Dan McGrath's Dagwood sandwich (www.startribune.com).
by Steve Timmer
Nov 20, 2012, 6:00 AM

For all the sad words of tongue or pen,

The saddest are these, “It might have been.”

John Greenleaf Whittier

Dan McGrath penned a maudlin apologia at True North for the five years he wasted on photo voter ID, and the reasons for it failure; Outstate Politics already picked up McGrath’s point that he suspects voter fraud! But it’s such a work of self-pitying tripe that we mustn’t leave it at that.

According to McGrath, the whole world was arrayed against him: a “massive coalition of left-wing organizations, unions, DC-Based [sic] national non-profits and even government agencies.” Yes, darn that Secretary of State Mark Ritchie, caught red handed in acts of telling the truth about the amendment according to the Office of Administrative Hearings.

Why, even the faith-based organizations were out to get him!

McGrath does reveal a little of the strategy of Protect My Vote in trying to plant this canker on our election system:

Upon forming ProtectMyVote.com, one of the first things we did was engage polling and focus groups to test messaging both for and against the amendment. We immediately realized that we were vulnerable to the opposition messaging.

Free voter ID?

Polled good!

Provisional ballots, no same-day registration, limited or non-existent absentee voting,  no vouching, disenfranchisement of seniors, students, poor people, a potential fifty million-dollar cost to the state and local government units (over and above the cost to individuals for pulling their identifying documents together, if they could), and lawsuits galore?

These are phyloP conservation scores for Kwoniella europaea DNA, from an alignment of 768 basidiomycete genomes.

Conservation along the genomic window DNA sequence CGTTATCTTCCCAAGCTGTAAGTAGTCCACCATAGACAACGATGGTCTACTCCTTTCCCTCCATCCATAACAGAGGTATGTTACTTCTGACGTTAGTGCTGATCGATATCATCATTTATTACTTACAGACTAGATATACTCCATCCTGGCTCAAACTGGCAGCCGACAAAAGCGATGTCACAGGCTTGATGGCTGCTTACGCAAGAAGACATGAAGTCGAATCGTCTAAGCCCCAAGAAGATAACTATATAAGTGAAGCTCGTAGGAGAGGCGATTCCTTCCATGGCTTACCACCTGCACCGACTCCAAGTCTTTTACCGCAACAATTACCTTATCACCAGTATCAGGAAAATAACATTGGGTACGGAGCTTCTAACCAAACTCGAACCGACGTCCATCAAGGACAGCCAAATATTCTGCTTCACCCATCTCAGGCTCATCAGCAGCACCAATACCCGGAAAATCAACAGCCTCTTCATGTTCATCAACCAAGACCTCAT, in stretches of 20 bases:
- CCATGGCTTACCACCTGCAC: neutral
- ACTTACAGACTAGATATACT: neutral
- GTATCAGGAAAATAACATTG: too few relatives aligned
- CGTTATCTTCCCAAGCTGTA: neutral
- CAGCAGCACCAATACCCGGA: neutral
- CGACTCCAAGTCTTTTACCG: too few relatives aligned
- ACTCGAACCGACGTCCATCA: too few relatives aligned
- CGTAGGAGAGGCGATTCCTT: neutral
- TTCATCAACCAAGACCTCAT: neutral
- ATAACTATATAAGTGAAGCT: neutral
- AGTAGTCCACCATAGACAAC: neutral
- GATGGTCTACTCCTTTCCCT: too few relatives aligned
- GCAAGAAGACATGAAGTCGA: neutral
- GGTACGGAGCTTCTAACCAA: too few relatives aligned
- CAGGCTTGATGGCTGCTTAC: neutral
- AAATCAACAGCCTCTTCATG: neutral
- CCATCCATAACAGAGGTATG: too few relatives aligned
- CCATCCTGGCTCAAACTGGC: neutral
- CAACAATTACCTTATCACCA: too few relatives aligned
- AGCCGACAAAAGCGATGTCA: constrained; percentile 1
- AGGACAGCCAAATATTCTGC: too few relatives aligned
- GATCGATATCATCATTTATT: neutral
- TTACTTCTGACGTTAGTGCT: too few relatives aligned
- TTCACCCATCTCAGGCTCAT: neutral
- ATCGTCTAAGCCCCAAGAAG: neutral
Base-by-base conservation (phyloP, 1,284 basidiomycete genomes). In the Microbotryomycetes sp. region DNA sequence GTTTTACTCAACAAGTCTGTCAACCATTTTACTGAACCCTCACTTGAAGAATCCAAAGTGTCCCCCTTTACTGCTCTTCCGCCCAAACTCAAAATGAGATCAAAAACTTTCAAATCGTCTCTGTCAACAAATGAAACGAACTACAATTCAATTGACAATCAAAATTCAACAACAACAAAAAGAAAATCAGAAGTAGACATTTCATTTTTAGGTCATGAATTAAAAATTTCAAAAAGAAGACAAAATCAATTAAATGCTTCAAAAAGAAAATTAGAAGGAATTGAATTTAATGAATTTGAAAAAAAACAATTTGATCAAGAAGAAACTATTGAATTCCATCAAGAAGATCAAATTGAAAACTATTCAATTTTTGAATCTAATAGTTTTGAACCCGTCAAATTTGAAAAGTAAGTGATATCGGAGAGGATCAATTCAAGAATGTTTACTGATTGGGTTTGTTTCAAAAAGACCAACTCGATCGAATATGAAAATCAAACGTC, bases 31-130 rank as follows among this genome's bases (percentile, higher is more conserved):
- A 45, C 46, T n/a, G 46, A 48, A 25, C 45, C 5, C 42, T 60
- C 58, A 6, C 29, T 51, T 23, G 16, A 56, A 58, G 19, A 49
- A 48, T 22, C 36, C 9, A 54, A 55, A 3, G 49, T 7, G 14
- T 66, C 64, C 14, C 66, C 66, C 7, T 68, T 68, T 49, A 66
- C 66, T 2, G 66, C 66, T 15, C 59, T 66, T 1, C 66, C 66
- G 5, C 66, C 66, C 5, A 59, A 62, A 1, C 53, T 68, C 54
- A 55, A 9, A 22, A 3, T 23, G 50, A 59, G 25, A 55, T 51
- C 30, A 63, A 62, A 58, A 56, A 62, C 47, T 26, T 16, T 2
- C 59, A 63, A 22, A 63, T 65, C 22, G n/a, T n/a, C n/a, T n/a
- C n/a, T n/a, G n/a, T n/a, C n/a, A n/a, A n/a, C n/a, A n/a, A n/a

That polled rather badly!

Which is why the ballot question was short when the actual amendment was long. The “opposition messaging” that McGrath was afraid of was the truth: a comprehensive understanding of the true scope of the implications of the amendment.

And darn it; the massive coalition of left-wing organizations let the cat out of the bag. Not that Minnesota Majority didn’t try to stop them:

Before the campaign even got started, it was an expensive battle just to keep the amendment on the ballot. Minnesota Majority funded and won two separate cases before the Minnesota Supreme Court to both keep the duly passed Voter ID amendment on the ballot and prevent the secretary of state from changing the title to a confusing jumble of words [emphasis added]. Before the campaign even got started, we spent over $100,000 in legal fees.

McGrath & Co. were terrified that the ballot question would actually reflect what was in the amendment. Heaven forfend! But it was the amendment itself that was the “confusing jumble of words,” so better to keep the voters in the dark.

The result on Election Day was, of course, a shattering blow for McGrath:

As the chairman of ProtectMyVote.com, I can tell you that none felt the loss on Voter ID more keenly than myself on November 6th. After working on Minnesota’s election integrity issues nearly to the exclusion of all else for the last 5 years, seeing the culmination of that effort burn up on Election Day was a devastating blow which led me to question whether I was competent to carry on the fight.

You will all be glad to know that he looked in the mirror and decided that he had the right stuff to continue after all:

To everyone who gave of their time, labor and money to support our campaign, you have my heartfelt gratitude. Don’t lose heart. Losing the voter ID amendment fight stung, but we’re not dead yet. There’s work yet to be done.

Well, it is a pretty good gig for Dan.

So keep those contributions coming.

N.B. The photo is from a Strib article featuring McGrath that you can read at the link in the caption.

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